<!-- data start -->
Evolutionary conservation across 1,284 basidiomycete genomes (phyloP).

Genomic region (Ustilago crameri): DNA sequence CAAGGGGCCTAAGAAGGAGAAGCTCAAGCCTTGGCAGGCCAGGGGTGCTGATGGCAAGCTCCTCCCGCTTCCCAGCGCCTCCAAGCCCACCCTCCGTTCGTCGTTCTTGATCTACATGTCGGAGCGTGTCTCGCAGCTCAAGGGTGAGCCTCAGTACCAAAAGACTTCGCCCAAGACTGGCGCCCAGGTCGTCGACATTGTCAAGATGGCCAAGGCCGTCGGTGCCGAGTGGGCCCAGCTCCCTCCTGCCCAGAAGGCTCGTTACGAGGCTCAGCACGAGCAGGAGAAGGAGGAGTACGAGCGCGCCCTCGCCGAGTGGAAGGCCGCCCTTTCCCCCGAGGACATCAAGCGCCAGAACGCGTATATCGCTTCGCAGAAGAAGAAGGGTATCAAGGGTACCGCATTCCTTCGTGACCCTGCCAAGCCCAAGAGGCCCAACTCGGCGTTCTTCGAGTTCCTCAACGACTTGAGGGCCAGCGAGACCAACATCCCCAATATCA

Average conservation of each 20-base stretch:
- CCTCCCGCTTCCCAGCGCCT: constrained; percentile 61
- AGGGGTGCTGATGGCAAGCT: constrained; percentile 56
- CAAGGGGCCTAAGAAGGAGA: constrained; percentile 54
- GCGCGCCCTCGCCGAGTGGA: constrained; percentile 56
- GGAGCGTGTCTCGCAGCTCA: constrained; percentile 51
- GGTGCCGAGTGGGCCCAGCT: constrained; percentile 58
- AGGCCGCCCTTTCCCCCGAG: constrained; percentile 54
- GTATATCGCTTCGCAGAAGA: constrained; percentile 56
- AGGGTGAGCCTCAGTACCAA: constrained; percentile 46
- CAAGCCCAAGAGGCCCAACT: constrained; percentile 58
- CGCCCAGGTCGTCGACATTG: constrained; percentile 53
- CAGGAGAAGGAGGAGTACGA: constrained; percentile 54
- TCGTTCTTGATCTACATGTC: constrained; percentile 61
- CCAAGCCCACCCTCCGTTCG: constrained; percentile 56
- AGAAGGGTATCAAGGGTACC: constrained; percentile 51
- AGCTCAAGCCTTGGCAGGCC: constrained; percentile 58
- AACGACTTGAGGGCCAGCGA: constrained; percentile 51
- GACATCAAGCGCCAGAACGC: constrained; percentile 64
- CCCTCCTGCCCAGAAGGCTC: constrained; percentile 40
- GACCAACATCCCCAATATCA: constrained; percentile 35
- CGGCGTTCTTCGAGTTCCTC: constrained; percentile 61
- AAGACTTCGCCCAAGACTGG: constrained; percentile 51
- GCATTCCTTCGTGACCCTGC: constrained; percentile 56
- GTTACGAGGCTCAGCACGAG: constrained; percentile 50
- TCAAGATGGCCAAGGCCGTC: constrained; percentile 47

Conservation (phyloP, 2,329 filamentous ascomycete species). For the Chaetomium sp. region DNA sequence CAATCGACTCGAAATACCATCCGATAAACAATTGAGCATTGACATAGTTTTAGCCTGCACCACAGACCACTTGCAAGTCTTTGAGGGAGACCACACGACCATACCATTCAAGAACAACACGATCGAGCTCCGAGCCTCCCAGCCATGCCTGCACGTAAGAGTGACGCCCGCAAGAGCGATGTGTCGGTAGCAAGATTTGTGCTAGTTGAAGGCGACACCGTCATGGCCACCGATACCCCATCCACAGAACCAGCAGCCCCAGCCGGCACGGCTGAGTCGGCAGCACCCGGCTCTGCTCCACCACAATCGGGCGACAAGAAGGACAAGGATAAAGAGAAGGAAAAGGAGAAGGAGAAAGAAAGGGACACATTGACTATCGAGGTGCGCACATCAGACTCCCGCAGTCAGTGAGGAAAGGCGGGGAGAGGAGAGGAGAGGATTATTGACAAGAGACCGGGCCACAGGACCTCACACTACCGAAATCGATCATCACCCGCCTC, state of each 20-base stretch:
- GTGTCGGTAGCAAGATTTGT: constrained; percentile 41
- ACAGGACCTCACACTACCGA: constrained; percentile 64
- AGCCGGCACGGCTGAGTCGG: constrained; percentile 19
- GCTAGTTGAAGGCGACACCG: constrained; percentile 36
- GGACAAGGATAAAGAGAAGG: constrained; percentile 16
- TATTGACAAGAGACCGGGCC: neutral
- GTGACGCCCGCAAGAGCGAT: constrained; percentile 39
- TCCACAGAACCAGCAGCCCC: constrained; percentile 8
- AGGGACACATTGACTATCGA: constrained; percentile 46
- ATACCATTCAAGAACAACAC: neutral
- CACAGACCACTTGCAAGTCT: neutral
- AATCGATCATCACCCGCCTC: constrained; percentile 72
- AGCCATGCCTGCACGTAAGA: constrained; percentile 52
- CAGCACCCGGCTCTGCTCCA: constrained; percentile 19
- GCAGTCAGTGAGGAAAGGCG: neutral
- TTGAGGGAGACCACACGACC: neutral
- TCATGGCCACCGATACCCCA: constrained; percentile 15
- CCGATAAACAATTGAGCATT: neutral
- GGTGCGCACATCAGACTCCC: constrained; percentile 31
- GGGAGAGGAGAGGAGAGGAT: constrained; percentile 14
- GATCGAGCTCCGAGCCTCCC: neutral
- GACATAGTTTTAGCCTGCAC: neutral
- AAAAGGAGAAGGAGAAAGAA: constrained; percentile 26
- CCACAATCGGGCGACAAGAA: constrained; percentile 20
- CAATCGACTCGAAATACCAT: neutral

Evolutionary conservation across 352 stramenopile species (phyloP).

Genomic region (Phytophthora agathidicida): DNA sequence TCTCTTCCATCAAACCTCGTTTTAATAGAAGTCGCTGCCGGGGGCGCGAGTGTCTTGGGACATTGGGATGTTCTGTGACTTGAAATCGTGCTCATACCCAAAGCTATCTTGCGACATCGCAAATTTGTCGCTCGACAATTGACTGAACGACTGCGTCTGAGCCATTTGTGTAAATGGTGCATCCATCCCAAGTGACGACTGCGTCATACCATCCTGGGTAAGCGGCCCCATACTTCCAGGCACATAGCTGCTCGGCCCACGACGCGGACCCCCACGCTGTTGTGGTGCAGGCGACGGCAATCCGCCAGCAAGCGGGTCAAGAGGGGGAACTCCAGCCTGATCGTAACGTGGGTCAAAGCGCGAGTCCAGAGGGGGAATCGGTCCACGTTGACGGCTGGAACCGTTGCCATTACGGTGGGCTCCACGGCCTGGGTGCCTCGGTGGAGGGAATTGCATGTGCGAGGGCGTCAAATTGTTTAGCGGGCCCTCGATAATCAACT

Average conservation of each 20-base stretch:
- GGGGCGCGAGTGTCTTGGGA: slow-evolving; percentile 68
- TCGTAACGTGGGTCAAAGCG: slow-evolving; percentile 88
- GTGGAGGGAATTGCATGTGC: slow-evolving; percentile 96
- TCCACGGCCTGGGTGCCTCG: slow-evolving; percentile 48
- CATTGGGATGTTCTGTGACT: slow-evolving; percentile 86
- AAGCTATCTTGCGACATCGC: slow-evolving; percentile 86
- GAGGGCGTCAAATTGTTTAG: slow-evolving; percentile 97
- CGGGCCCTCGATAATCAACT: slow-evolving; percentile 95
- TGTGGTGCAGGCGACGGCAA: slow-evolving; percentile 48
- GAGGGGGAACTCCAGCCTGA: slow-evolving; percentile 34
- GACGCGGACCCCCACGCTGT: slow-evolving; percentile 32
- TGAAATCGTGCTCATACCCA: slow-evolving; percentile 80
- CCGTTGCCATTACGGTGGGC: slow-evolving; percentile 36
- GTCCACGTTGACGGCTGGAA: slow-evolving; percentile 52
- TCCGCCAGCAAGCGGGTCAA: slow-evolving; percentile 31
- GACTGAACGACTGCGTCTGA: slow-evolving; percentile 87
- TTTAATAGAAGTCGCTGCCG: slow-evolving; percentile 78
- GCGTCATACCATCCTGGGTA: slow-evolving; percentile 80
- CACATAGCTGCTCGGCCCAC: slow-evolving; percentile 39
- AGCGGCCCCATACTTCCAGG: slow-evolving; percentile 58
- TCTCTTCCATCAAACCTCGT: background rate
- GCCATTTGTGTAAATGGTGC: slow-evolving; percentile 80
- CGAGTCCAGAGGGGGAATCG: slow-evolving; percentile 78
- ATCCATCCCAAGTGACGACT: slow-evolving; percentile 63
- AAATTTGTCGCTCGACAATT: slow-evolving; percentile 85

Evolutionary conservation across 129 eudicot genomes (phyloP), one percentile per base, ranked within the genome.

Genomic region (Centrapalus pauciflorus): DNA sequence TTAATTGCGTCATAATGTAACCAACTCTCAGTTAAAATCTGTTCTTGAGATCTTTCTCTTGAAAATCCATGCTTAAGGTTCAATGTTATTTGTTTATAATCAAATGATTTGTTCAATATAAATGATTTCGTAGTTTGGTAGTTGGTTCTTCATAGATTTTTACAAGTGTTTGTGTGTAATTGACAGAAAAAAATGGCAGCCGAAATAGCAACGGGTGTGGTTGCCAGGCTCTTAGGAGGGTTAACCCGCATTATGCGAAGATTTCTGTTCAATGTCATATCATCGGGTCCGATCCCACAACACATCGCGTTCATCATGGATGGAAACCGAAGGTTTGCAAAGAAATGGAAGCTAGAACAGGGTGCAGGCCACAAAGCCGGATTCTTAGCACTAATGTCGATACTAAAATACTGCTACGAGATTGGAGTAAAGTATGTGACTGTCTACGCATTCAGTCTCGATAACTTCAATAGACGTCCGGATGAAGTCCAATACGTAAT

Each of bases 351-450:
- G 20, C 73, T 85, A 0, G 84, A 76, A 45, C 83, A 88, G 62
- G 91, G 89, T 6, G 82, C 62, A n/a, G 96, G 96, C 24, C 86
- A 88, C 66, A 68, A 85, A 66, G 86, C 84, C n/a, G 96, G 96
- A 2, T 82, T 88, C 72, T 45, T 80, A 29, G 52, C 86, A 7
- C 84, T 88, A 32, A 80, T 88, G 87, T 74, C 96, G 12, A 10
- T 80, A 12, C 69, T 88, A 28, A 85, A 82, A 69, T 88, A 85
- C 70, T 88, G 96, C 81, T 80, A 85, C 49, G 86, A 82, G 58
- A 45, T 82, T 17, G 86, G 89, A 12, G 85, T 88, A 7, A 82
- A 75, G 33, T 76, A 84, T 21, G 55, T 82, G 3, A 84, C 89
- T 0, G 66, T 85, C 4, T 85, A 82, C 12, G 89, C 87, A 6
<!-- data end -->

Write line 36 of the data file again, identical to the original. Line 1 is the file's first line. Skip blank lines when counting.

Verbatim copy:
- GTGACGCCCGCAAGAGCGAT: constrained; percentile 39